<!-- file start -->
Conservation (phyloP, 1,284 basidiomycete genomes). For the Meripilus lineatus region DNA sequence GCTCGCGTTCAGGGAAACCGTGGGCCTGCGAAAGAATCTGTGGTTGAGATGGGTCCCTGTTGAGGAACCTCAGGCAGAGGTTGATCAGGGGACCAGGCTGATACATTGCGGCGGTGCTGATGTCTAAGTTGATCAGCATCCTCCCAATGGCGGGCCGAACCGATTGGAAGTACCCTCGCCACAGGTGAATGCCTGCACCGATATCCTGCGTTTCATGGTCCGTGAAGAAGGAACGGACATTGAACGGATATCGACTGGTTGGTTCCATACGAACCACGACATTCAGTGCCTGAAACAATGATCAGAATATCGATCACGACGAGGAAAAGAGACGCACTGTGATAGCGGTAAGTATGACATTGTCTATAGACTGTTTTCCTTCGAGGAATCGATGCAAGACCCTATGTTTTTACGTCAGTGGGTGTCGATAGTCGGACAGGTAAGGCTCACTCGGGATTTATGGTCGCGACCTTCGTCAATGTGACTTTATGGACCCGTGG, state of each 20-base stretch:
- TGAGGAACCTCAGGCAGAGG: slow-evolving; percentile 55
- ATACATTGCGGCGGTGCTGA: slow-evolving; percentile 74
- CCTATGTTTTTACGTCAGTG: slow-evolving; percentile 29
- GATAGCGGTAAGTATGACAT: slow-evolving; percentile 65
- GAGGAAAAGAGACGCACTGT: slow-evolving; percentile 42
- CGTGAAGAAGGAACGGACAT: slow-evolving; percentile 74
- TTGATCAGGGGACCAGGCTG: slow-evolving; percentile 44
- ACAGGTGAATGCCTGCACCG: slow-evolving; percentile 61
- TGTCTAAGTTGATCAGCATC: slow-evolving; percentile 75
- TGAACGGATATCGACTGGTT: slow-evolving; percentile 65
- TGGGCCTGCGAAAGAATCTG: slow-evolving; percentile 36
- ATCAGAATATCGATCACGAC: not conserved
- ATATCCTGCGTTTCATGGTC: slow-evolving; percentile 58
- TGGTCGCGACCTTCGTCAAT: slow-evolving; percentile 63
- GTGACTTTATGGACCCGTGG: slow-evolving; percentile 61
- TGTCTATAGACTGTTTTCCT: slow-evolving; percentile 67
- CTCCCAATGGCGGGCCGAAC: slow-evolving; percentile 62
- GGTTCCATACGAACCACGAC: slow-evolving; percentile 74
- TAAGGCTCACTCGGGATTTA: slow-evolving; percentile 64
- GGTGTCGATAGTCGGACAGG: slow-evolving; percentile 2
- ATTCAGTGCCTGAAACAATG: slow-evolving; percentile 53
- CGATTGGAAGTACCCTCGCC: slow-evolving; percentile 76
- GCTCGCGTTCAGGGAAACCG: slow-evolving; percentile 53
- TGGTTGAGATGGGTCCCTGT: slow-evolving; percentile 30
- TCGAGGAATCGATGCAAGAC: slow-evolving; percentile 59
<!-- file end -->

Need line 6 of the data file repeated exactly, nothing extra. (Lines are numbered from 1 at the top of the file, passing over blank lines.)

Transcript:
- GAGGAAAAGAGACGCACTGT: slow-evolving; percentile 42